managerial implications
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2022 ◽  
Vol 18 (2) ◽  
pp. 0-0

The purpose of the study is to elucidate linkage of Omnichannel retail business model with innovation and technological advancements. The study is exploratory and qualitative in nature, based on primary and secondary data sources collected from varied retail sectors such as fashion, furniture, eyecare and electronics . The study has used Business Model Canvass (BMC) as a tool for strategic analysis. The study presents findings about business model and strategies in Omnichannel context from Indian retailers. The findings of the study posits four main dimensions resultant of digitalization and technological advancements in Omnichannel retail, namely Omnichannel Intensity, Organizational Structure Integration, Operations and Supply Chain Management Innovation, Data Analytics and Intelligence. Cross-channel Integration and Data Analytics & Intelligence have been found to be contributing enormously towards the strategic growth of Omnichannel retailers, thus emerging as the prominent managerial implications of the study.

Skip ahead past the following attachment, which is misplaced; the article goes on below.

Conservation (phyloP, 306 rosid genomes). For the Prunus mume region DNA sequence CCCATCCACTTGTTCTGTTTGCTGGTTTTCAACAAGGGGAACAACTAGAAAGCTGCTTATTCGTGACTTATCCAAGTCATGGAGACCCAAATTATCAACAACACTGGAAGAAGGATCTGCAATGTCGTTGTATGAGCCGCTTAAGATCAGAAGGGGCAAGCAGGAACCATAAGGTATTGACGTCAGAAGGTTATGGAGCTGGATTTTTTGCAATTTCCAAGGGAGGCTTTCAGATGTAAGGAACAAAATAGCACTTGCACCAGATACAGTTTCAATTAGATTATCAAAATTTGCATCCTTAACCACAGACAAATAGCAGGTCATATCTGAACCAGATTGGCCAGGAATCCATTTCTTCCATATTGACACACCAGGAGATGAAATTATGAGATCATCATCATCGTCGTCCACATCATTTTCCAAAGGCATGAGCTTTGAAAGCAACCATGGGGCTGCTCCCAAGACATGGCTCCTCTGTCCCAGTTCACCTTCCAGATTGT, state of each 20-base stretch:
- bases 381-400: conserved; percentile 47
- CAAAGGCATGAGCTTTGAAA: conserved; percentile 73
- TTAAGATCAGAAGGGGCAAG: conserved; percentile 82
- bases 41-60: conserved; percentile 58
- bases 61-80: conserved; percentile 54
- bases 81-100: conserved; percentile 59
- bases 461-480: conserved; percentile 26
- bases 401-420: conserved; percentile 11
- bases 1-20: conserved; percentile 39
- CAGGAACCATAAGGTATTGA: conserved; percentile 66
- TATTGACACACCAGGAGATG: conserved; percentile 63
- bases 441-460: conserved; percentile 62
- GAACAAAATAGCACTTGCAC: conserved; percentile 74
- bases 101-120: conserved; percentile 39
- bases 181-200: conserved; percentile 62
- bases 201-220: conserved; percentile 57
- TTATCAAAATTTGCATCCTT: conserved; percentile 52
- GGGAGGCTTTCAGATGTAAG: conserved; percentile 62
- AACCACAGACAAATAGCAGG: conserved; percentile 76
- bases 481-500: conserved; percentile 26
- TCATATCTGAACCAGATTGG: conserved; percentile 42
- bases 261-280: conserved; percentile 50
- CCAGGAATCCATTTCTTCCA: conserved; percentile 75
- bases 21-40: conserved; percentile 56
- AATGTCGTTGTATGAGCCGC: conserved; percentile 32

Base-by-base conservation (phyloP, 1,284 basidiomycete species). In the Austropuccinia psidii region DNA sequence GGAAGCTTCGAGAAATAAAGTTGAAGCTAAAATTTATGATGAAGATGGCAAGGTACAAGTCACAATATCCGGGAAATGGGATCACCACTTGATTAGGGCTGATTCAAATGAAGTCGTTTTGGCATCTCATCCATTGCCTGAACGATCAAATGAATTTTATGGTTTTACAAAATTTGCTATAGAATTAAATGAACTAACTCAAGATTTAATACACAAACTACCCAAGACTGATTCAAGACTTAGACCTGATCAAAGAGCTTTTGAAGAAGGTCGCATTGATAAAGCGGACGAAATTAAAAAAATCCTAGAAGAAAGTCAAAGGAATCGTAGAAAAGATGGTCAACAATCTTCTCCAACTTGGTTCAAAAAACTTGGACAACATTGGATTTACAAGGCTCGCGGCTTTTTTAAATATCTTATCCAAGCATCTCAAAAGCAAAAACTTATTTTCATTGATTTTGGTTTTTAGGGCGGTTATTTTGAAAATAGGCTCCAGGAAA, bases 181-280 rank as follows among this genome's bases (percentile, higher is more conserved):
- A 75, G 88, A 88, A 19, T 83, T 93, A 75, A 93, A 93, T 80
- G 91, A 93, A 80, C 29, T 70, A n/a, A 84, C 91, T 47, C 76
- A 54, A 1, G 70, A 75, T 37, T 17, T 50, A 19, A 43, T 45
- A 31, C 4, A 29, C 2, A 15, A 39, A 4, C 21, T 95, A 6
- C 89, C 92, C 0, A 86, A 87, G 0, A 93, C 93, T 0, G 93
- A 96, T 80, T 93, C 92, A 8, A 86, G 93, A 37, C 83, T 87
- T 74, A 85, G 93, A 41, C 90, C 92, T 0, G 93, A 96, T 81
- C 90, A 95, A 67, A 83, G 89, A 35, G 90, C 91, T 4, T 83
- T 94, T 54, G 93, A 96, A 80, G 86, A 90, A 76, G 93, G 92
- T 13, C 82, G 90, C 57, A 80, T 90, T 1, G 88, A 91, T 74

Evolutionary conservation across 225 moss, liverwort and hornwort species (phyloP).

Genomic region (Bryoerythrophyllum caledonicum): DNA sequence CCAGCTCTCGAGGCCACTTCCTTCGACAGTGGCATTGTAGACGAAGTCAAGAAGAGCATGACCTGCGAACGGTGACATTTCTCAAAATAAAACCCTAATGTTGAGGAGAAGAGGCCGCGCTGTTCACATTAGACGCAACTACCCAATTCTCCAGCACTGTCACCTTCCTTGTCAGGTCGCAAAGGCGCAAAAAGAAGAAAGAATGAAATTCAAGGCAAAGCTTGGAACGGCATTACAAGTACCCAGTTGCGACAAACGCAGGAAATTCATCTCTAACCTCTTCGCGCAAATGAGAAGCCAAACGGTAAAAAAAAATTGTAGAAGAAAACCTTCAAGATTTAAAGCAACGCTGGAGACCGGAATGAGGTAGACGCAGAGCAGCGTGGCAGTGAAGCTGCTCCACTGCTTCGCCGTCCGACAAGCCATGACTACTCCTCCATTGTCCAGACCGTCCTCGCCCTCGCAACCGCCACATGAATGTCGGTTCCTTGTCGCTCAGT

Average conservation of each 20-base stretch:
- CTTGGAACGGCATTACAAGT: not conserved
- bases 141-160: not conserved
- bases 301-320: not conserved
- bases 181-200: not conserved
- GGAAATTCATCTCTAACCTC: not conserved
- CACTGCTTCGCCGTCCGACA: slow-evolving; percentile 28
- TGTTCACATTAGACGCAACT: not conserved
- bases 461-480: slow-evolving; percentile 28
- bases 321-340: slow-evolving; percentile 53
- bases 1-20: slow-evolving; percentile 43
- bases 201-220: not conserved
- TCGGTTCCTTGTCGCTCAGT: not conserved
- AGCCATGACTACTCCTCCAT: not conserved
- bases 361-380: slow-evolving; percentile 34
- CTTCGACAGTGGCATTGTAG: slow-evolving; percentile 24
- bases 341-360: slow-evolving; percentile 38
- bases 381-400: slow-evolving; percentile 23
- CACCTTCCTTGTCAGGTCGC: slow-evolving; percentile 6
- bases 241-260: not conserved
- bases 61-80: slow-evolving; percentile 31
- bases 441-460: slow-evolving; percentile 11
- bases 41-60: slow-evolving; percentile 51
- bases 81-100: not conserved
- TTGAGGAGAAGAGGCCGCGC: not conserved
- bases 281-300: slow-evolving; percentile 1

2022 ◽  
Vol 30 (5) ◽  
pp. 0-0